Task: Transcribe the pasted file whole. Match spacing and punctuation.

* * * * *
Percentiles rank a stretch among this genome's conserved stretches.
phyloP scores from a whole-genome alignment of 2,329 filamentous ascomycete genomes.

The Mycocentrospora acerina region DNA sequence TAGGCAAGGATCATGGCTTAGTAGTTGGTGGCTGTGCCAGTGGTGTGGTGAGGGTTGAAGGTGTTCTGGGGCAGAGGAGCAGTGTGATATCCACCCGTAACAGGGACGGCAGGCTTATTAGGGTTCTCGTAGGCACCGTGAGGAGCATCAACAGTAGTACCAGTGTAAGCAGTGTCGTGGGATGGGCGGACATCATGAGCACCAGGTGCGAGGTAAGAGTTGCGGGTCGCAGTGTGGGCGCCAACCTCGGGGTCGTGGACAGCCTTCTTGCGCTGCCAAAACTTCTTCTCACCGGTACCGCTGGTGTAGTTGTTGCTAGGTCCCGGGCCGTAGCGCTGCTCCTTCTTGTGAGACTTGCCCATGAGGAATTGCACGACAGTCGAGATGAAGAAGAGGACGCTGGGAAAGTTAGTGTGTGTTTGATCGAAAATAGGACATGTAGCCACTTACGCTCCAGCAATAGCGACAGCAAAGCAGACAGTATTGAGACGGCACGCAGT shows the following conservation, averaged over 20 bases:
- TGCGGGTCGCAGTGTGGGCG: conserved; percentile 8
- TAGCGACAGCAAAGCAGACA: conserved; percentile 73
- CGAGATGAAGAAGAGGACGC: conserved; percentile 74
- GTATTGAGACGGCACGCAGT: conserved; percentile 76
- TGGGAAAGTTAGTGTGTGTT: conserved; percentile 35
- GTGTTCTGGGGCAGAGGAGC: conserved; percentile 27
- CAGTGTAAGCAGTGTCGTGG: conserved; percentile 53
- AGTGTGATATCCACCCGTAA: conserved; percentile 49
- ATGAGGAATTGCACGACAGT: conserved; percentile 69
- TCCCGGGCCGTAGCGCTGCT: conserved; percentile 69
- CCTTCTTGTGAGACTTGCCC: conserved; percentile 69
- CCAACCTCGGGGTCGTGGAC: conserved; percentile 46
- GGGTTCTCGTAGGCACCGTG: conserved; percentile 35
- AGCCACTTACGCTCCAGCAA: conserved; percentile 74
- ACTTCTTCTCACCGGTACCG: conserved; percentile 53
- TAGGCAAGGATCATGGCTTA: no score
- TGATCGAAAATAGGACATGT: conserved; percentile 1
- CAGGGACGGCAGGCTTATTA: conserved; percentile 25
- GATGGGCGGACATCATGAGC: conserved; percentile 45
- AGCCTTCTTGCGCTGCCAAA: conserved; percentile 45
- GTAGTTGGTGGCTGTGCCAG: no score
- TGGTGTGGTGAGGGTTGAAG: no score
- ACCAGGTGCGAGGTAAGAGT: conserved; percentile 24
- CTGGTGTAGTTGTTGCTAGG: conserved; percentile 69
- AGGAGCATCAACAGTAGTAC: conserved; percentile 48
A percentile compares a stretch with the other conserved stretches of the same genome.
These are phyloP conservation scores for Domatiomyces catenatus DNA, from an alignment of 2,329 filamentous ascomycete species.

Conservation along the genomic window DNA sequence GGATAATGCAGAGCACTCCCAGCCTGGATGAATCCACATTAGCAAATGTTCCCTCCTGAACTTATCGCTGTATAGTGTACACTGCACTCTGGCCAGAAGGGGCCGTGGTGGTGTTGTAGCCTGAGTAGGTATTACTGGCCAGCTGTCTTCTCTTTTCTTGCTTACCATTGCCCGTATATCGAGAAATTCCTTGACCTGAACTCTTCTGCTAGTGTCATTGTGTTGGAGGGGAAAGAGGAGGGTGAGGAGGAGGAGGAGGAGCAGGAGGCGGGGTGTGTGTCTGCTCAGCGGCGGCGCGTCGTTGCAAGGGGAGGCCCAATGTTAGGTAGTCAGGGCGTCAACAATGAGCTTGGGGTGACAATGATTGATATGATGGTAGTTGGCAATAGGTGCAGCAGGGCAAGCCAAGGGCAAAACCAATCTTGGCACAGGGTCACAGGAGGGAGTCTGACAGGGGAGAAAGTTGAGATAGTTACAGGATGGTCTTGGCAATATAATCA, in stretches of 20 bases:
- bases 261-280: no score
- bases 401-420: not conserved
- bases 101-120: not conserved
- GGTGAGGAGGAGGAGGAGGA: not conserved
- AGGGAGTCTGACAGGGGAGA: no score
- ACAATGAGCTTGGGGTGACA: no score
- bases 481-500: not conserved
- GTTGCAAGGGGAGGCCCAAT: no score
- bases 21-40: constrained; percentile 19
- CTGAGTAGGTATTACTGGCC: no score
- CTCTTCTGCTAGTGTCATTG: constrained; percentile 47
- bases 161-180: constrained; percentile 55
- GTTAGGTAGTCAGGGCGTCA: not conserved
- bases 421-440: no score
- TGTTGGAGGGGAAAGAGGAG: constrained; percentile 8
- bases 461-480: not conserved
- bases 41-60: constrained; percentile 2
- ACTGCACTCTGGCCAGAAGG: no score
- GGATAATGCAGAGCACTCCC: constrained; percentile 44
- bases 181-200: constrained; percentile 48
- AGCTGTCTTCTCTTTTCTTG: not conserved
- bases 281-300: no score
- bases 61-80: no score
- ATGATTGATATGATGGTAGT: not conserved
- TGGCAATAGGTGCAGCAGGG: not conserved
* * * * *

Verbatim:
Percentiles rank a stretch among this genome's conserved stretches.
phyloP scores from a whole-genome alignment of 2,329 filamentous ascomycete genomes.

The Mycocentrospora acerina region DNA sequence TAGGCAAGGATCATGGCTTAGTAGTTGGTGGCTGTGCCAGTGGTGTGGTGAGGGTTGAAGGTGTTCTGGGGCAGAGGAGCAGTGTGATATCCACCCGTAACAGGGACGGCAGGCTTATTAGGGTTCTCGTAGGCACCGTGAGGAGCATCAACAGTAGTACCAGTGTAAGCAGTGTCGTGGGATGGGCGGACATCATGAGCACCAGGTGCGAGGTAAGAGTTGCGGGTCGCAGTGTGGGCGCCAACCTCGGGGTCGTGGACAGCCTTCTTGCGCTGCCAAAACTTCTTCTCACCGGTACCGCTGGTGTAGTTGTTGCTAGGTCCCGGGCCGTAGCGCTGCTCCTTCTTGTGAGACTTGCCCATGAGGAATTGCACGACAGTCGAGATGAAGAAGAGGACGCTGGGAAAGTTAGTGTGTGTTTGATCGAAAATAGGACATGTAGCCACTTACGCTCCAGCAATAGCGACAGCAAAGCAGACAGTATTGAGACGGCACGCAGT shows the following conservation, averaged over 20 bases:
- TGCGGGTCGCAGTGTGGGCG: conserved; percentile 8
- TAGCGACAGCAAAGCAGACA: conserved; percentile 73
- CGAGATGAAGAAGAGGACGC: conserved; percentile 74
- GTATTGAGACGGCACGCAGT: conserved; percentile 76
- TGGGAAAGTTAGTGTGTGTT: conserved; percentile 35
- GTGTTCTGGGGCAGAGGAGC: conserved; percentile 27
- CAGTGTAAGCAGTGTCGTGG: conserved; percentile 53
- AGTGTGATATCCACCCGTAA: conserved; percentile 49
- ATGAGGAATTGCACGACAGT: conserved; percentile 69
- TCCCGGGCCGTAGCGCTGCT: conserved; percentile 69
- CCTTCTTGTGAGACTTGCCC: conserved; percentile 69
- CCAACCTCGGGGTCGTGGAC: conserved; percentile 46
- GGGTTCTCGTAGGCACCGTG: conserved; percentile 35
- AGCCACTTACGCTCCAGCAA: conserved; percentile 74
- ACTTCTTCTCACCGGTACCG: conserved; percentile 53
- TAGGCAAGGATCATGGCTTA: no score
- TGATCGAAAATAGGACATGT: conserved; percentile 1
- CAGGGACGGCAGGCTTATTA: conserved; percentile 25
- GATGGGCGGACATCATGAGC: conserved; percentile 45
- AGCCTTCTTGCGCTGCCAAA: conserved; percentile 45
- GTAGTTGGTGGCTGTGCCAG: no score
- TGGTGTGGTGAGGGTTGAAG: no score
- ACCAGGTGCGAGGTAAGAGT: conserved; percentile 24
- CTGGTGTAGTTGTTGCTAGG: conserved; percentile 69
- AGGAGCATCAACAGTAGTAC: conserved; percentile 48
A percentile compares a stretch with the other conserved stretches of the same genome.
These are phyloP conservation scores for Domatiomyces catenatus DNA, from an alignment of 2,329 filamentous ascomycete species.

Conservation along the genomic window DNA sequence GGATAATGCAGAGCACTCCCAGCCTGGATGAATCCACATTAGCAAATGTTCCCTCCTGAACTTATCGCTGTATAGTGTACACTGCACTCTGGCCAGAAGGGGCCGTGGTGGTGTTGTAGCCTGAGTAGGTATTACTGGCCAGCTGTCTTCTCTTTTCTTGCTTACCATTGCCCGTATATCGAGAAATTCCTTGACCTGAACTCTTCTGCTAGTGTCATTGTGTTGGAGGGGAAAGAGGAGGGTGAGGAGGAGGAGGAGGAGCAGGAGGCGGGGTGTGTGTCTGCTCAGCGGCGGCGCGTCGTTGCAAGGGGAGGCCCAATGTTAGGTAGTCAGGGCGTCAACAATGAGCTTGGGGTGACAATGATTGATATGATGGTAGTTGGCAATAGGTGCAGCAGGGCAAGCCAAGGGCAAAACCAATCTTGGCACAGGGTCACAGGAGGGAGTCTGACAGGGGAGAAAGTTGAGATAGTTACAGGATGGTCTTGGCAATATAATCA, in stretches of 20 bases:
- bases 261-280: no score
- bases 401-420: not conserved
- bases 101-120: not conserved
- GGTGAGGAGGAGGAGGAGGA: not conserved
- AGGGAGTCTGACAGGGGAGA: no score
- ACAATGAGCTTGGGGTGACA: no score
- bases 481-500: not conserved
- GTTGCAAGGGGAGGCCCAAT: no score
- bases 21-40: constrained; percentile 19
- CTGAGTAGGTATTACTGGCC: no score
- CTCTTCTGCTAGTGTCATTG: constrained; percentile 47
- bases 161-180: constrained; percentile 55
- GTTAGGTAGTCAGGGCGTCA: not conserved
- bases 421-440: no score
- TGTTGGAGGGGAAAGAGGAG: constrained; percentile 8
- bases 461-480: not conserved
- bases 41-60: constrained; percentile 2
- ACTGCACTCTGGCCAGAAGG: no score
- GGATAATGCAGAGCACTCCC: constrained; percentile 44
- bases 181-200: constrained; percentile 48
- AGCTGTCTTCTCTTTTCTTG: not conserved
- bases 281-300: no score
- bases 61-80: no score
- ATGATTGATATGATGGTAGT: not conserved
- TGGCAATAGGTGCAGCAGGG: not conserved